County employed engineers have spent several weeks assessing road damage in Warren County from heavy rainstorms from Feb 10 through Feb. 18 this year. They’ve logged hundreds of man hours to make the most thorough evaluation of the county’s roads in many years.
Tuesday morning, Keith O’Keefe with Neel-Schaffer Engineering presented 140 or so pages of compiled information about the roads to the Warren County Board of Supervisors.
The total amount of money needed is unknown at this point, and will be dependent on decisions made by supervisors and available reimbursements from other agencies. A lot of the damage is on roads eligible for federal or state funding.
County crews will do the work on 30 of the 47 sites with an estimated 40 workdays to complete, but O’Keefe cautioned that 40 days is in a perfect world. The other 17 jobs will need to be sent out for bids.
Redwood Road is at the top of the list. It is both the most traveled and the most expensive to repair. It also has been degrading for decades with only patchwork repairs.
Eric Morgan with the Mississippi Department of Transportation joined the meeting, and he gave a couple of options for repairing the road. He also urged the county to act quickly before federal funds are used elsewhere. Currently, county crews are working on Redwood Road.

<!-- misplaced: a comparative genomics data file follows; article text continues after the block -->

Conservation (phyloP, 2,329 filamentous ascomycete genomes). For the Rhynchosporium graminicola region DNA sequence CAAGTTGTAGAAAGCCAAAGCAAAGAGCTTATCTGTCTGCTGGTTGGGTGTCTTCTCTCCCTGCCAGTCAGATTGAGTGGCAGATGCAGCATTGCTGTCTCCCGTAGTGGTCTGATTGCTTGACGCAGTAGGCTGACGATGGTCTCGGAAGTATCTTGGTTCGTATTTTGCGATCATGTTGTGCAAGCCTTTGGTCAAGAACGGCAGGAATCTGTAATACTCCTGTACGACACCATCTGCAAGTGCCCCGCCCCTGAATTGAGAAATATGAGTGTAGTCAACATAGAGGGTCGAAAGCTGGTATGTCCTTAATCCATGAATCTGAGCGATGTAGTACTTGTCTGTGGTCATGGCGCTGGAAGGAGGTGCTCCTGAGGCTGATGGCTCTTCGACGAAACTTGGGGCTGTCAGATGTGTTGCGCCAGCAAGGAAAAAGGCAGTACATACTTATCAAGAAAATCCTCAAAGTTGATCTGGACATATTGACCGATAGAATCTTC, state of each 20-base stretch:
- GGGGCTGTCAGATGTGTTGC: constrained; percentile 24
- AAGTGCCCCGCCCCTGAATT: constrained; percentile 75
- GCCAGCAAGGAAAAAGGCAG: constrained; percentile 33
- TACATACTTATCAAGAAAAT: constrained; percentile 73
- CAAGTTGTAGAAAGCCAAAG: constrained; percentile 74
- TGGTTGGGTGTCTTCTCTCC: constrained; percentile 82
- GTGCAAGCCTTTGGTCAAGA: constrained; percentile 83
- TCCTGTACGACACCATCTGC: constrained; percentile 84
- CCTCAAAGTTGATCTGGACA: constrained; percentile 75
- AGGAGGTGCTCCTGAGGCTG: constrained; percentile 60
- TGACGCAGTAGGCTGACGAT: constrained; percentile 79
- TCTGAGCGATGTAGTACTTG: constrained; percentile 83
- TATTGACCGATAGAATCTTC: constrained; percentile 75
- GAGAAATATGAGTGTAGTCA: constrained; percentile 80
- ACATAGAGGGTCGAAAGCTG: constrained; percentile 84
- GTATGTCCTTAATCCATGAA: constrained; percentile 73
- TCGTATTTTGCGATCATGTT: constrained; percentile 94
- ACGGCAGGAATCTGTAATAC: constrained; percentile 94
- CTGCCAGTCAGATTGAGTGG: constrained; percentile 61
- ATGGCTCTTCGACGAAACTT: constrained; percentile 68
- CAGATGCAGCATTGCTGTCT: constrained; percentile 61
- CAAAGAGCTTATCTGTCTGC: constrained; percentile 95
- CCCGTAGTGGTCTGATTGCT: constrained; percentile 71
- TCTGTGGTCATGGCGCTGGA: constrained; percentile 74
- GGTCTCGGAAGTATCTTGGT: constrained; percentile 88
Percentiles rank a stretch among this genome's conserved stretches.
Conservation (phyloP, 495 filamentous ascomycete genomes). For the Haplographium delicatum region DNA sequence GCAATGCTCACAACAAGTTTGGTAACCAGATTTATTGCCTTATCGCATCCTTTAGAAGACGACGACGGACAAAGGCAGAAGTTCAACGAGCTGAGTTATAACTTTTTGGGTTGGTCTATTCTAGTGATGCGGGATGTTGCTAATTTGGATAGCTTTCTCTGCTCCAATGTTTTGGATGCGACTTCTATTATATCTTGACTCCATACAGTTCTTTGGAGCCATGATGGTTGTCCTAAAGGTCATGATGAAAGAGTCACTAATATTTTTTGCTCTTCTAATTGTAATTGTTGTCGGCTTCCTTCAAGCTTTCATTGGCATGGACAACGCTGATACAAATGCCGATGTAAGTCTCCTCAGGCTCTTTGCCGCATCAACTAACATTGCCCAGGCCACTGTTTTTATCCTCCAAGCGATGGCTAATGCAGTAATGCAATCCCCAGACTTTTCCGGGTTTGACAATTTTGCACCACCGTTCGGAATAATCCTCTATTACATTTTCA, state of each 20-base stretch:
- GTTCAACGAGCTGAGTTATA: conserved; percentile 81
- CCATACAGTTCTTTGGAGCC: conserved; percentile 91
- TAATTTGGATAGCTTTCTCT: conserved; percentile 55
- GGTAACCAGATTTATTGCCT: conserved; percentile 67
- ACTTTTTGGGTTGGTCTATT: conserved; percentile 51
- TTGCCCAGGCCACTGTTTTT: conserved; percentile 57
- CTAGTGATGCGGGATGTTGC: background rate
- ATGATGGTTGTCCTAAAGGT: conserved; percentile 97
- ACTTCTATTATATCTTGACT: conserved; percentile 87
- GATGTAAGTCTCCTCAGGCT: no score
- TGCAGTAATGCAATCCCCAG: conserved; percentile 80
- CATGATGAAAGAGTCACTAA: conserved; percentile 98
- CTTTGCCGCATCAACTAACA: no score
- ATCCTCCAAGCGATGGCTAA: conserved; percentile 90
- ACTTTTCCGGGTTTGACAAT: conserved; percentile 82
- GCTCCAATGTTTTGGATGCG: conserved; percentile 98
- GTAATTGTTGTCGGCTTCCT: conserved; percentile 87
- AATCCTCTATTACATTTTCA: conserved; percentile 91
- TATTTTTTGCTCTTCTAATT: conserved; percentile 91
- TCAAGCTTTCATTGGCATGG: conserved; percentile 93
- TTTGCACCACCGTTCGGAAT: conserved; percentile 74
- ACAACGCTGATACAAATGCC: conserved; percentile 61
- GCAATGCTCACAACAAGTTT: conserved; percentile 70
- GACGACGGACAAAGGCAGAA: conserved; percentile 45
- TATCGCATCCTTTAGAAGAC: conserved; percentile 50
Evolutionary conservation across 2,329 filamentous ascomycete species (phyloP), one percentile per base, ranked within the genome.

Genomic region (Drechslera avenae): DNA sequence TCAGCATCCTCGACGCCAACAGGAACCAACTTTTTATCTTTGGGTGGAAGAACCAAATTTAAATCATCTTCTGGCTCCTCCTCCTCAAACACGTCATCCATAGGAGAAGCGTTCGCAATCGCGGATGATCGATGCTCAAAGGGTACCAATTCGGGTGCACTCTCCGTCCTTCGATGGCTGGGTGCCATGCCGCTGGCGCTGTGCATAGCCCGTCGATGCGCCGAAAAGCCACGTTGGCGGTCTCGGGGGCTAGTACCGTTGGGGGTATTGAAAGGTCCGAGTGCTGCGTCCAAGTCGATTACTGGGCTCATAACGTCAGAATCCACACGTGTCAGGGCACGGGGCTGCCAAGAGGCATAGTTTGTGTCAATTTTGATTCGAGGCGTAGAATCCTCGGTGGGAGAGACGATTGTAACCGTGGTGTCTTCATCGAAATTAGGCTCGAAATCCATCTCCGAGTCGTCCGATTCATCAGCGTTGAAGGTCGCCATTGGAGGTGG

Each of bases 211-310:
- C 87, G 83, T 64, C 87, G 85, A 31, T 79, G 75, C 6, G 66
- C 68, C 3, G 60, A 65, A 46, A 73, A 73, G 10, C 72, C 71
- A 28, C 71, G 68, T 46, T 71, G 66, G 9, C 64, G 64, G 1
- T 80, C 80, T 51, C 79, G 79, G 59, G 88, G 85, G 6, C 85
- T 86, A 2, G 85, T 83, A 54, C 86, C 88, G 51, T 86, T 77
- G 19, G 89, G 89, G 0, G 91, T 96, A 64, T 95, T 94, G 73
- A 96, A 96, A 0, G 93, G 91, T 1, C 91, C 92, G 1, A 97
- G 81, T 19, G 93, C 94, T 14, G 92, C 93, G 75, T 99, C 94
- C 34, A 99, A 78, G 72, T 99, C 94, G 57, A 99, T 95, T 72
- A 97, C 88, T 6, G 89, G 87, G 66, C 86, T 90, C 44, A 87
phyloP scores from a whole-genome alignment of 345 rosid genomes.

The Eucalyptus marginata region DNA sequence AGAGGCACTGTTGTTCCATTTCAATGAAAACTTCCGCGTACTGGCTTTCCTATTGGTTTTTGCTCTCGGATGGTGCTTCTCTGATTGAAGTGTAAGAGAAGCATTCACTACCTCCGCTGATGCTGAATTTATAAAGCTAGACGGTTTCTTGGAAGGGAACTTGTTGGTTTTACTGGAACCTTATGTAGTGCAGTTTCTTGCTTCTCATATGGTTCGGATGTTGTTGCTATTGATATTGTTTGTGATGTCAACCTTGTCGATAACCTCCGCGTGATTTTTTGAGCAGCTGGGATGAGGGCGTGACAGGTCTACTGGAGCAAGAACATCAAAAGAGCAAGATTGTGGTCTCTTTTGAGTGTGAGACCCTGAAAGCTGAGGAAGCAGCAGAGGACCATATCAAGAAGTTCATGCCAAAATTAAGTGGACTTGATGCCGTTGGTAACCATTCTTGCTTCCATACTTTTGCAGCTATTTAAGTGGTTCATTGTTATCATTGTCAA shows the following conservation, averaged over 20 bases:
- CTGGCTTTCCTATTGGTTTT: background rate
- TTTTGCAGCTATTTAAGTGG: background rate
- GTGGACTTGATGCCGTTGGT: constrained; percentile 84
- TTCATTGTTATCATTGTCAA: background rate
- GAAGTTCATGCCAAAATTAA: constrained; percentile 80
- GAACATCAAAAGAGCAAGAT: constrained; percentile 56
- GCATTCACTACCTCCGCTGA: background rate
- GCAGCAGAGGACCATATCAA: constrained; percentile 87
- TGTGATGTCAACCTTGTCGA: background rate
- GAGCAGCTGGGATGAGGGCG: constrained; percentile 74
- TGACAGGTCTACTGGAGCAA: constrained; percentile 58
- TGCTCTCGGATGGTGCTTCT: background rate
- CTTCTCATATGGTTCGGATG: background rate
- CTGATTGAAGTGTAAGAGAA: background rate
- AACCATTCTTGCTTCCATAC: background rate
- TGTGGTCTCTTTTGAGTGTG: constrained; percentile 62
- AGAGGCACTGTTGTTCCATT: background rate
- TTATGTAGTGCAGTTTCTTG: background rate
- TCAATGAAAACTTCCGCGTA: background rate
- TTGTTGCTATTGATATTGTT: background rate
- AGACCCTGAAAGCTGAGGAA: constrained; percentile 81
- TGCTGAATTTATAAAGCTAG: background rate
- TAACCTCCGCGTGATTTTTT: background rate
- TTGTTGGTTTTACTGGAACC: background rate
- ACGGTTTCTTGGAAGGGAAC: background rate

“If we put a contractor on site we can probably complete it in 10 days, but that money would not be reimbursable,” O’Keefe said, suggesting going through the red tape may be worth the time delay or financial savings.
The conversation then shifted to how best to get the repairs done while utilizing available federal and state emergency funds.
District 3 Supervisor Shawn Jackson suggested hiring locals to staff up the county crews and fix the roads faster. “With all these people out of work because of the pandemic, what can we do to temporarily put them to work to fix the roads?” she asked.
Supervisors generally agreed the county could do that depending on which path the supervisors choose. Hiring a project manager was highlighted as a possibility.
Additional meeting time was spent to emphasize the importance of documenting every step for potential reimbursement from federal and state sources.
The supervisors will meet again on Monday, April 6, to vote on the best path to complete the projects in the most cost-effective way.